Monday, May 01, 2006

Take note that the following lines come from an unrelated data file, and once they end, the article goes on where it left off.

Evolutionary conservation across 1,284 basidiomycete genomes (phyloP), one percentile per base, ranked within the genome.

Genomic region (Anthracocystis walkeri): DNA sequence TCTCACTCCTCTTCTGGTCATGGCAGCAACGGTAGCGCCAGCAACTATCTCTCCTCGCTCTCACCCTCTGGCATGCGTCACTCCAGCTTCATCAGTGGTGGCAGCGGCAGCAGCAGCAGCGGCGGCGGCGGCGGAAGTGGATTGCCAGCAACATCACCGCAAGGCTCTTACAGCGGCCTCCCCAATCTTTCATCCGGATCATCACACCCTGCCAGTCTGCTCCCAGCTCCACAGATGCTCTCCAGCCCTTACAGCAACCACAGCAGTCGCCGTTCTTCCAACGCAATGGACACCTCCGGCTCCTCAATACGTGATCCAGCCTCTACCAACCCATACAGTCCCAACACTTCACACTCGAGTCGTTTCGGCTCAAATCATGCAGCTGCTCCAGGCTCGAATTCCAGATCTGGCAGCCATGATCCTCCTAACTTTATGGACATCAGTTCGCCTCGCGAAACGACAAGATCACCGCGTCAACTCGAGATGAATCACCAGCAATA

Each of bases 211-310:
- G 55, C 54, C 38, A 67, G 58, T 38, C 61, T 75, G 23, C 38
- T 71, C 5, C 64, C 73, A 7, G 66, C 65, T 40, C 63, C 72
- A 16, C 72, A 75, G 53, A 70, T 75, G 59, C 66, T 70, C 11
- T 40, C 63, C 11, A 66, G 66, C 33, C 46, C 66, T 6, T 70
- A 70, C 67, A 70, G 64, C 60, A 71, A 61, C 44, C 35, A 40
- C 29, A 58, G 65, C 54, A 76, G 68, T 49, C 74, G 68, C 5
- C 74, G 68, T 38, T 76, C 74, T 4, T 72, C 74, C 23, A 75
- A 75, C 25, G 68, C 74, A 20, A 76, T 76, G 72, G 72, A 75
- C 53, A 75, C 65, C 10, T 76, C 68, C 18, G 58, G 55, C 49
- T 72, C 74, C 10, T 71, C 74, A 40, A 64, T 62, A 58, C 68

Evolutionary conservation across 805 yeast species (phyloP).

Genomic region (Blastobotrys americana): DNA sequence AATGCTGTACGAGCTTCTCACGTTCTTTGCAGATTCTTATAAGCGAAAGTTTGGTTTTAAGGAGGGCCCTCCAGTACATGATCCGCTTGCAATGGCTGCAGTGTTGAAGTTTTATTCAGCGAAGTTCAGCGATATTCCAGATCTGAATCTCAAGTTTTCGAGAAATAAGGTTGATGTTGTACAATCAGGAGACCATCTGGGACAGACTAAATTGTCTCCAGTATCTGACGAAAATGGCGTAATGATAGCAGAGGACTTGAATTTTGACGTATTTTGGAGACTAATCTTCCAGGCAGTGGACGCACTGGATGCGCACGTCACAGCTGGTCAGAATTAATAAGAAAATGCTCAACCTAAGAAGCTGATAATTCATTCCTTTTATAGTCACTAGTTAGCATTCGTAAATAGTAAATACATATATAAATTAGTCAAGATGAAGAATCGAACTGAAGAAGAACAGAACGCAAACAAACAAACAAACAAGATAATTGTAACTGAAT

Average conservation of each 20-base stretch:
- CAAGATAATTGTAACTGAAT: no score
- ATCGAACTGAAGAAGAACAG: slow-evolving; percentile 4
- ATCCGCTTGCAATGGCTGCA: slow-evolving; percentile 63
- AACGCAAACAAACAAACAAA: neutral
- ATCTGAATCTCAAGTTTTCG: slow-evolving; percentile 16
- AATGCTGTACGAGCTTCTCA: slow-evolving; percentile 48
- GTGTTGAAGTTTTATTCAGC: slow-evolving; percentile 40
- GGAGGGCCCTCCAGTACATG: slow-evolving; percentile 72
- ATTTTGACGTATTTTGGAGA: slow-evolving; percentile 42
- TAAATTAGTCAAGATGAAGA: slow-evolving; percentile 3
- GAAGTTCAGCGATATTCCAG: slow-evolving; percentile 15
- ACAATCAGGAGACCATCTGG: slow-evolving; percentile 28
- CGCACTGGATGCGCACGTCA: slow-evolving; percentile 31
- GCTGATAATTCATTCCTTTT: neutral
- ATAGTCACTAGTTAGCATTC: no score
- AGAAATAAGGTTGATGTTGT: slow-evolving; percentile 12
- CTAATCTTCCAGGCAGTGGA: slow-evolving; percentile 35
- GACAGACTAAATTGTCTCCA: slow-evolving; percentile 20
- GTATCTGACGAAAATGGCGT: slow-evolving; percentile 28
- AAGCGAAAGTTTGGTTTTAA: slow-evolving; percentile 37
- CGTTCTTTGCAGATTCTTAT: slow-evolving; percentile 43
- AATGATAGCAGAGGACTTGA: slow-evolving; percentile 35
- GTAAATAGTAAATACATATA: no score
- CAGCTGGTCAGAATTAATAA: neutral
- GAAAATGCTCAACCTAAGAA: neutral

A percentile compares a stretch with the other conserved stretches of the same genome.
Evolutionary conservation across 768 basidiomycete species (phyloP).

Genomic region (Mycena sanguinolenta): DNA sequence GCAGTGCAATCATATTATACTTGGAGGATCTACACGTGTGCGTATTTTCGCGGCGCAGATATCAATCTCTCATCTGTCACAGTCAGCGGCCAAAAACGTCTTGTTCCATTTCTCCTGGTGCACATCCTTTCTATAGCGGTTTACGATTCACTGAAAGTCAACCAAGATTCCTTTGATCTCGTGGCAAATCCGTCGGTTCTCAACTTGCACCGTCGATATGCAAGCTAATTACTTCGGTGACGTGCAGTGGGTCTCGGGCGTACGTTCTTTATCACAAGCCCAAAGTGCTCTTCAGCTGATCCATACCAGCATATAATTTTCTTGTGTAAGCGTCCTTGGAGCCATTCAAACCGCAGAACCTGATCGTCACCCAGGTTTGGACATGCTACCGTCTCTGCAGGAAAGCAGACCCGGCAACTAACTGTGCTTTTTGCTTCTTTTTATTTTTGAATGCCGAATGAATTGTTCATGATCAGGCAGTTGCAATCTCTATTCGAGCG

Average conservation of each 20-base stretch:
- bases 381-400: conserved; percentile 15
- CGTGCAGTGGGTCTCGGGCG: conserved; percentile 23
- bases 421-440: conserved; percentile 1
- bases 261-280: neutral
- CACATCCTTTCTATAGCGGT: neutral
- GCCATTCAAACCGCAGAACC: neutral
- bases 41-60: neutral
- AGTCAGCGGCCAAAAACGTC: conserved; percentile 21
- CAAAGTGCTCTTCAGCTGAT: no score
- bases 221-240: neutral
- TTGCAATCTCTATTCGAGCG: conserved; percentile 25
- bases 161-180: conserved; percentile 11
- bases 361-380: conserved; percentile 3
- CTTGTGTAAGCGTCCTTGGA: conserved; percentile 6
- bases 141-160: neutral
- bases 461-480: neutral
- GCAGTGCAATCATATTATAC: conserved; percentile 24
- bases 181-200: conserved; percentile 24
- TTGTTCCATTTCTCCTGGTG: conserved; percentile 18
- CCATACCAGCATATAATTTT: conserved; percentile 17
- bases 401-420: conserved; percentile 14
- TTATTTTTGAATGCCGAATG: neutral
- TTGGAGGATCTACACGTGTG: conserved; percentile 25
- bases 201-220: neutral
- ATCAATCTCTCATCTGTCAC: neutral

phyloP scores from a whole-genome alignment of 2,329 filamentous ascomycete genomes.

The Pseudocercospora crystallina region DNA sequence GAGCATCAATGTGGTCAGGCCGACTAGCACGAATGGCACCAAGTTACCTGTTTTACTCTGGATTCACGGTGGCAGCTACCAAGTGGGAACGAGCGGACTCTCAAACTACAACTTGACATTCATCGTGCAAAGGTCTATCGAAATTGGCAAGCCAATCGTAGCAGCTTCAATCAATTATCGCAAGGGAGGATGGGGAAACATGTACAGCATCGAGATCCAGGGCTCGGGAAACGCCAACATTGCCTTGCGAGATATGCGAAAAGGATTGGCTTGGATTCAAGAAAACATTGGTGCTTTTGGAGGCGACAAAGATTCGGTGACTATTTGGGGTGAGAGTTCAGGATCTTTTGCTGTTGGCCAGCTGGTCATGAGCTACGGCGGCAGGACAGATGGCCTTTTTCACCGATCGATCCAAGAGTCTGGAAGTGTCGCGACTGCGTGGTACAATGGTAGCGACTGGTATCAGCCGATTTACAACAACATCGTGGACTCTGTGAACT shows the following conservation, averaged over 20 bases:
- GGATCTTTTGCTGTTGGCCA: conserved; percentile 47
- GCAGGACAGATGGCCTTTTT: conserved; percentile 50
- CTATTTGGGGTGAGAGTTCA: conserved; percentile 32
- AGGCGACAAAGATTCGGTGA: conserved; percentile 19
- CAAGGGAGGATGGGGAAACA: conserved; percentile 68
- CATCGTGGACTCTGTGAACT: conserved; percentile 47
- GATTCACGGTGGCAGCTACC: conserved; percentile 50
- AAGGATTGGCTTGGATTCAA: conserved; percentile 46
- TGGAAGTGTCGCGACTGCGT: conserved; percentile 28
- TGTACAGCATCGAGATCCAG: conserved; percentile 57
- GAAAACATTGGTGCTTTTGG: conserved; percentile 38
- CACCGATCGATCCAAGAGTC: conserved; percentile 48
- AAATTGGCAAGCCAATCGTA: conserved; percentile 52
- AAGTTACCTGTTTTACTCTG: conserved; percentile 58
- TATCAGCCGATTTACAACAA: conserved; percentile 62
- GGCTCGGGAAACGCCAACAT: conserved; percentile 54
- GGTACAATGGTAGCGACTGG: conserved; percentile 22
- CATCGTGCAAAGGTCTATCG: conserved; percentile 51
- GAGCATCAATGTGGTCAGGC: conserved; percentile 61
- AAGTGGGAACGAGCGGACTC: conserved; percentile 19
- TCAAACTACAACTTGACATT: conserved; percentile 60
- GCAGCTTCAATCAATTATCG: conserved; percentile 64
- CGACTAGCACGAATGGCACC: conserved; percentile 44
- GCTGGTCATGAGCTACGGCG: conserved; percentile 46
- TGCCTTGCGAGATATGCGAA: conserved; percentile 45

"Religions and Cultures: The Courage of Dialogue" I hope that you have already heard about the Community of Sant'Egidio's recent event, International Prayer for Peace: "Religions and Cultures: the Courage of Dialogue," held at Georgetown University this past April 26 and 27, in commemoration of the 20th anniversary of the Prayer for Peace held in Assisi. Busted Halo has coverage of the Community ("Sant'Egidio is a wonderful invitation to take the gospel seriously and an invitation not to be alone, to live in social justice") and the event here and here, respectively. The Community has provided transcripts of some of the speeches here. Andrea Riccardi, the founder of the Community (there is a John Allen interview with him here), said: The spirit of Assisi is not giving up our identity. I speak as a Christian: it is because of my faith that I love the others who do not share it, it is because of my faith that I dialogue with them, that I want to live in peace with them. The spirit of Assisi is not denying differences. It would not be respectful for millions of believers. Differences exist. We believe in a different way. We pray in a different way. But differences cannot be the reason to hate one another. God does not want hatred. He cannot want war and violence. For John Paul II – he wrote this some years ago – “ praying one next to the other, does not erase differences, it shows the profound link that makes of us all humble men and women who are in search of that peace that only God can give”. Prayer is at the root of peace. The Pope also added that “religions, today much more than in the past, must understand their historical responsibility in working for the unity of the human family”. Many believers understood it. And this is no small victory. How many people have been rescued from ignorance or from fanatical forces or from hatred for the other! How many have become friends of peace? Living together is not easy in today’s world. This is the great problem. This is shown by the striking series of ethnic or national conflicts, some of them even with a religious background. We are in a time in which too many are able to make war having at their disposal fearful armaments. Armed struggle has become popular once again. Terrorism, the ancient plague, today uses powerful weapons and instruments of communication, so much so that it sometimes seems moved by an invisible hand. But terrorism mortally debases the cause which it wishes to defend. Striking the innocent and children? Even the sons and daughters of your enemies are not enemies but they are only children. And Bishop Vincenzo Paglia of Terni, Italy said (I've divided the excerpt into two paragraphs for readability): ... The strength of believers is not arrogance, rather it is sanctity and wisdom, the inner strength of people who are capable of indicating the way to good, in spite of more or less difficult events. Indeed, there is an inner strength of religions, when they are lived out, which is capable of showing the way to good: faith calls to work “with” and not “against” others. Of course, in this respect, the creation of some kind of democracy of religions, or any kind of agreement among them reducing them to a common religious denominator, is to be ruled out. Dialogue does not imply losing or diluting one’s identity, nor giving up the ongoing search for salvation for oneself and others, which is common to all. The many encounters of these years suggest a common path for this millennium. There are difficulties, of course, but at the same time we share a fundamental belief: the walls that separate religions one from the other are not as high as the sky. The sky is above all walls: its name is Love, it goes beyond faith (all faiths) or rather contains them all. This “sign of the times”, the encounter between believers of different faiths, must be pursued with perseverance and resoluteness, for it to bear fruits good for everyone. It is a question of setting free the energies present in different religious traditions, so that they do not remain fruitless in the narrowness of single religious beliefs. These encounters are not a discomfort to be endured, but an opportunity to grasp, in order to enrich believers of all religions. That is why, today, here in Washington, faced with the huge challenges that rise from our planet, this encounter not only shows that all this is possible, but also that it is a path of hope for everyone.

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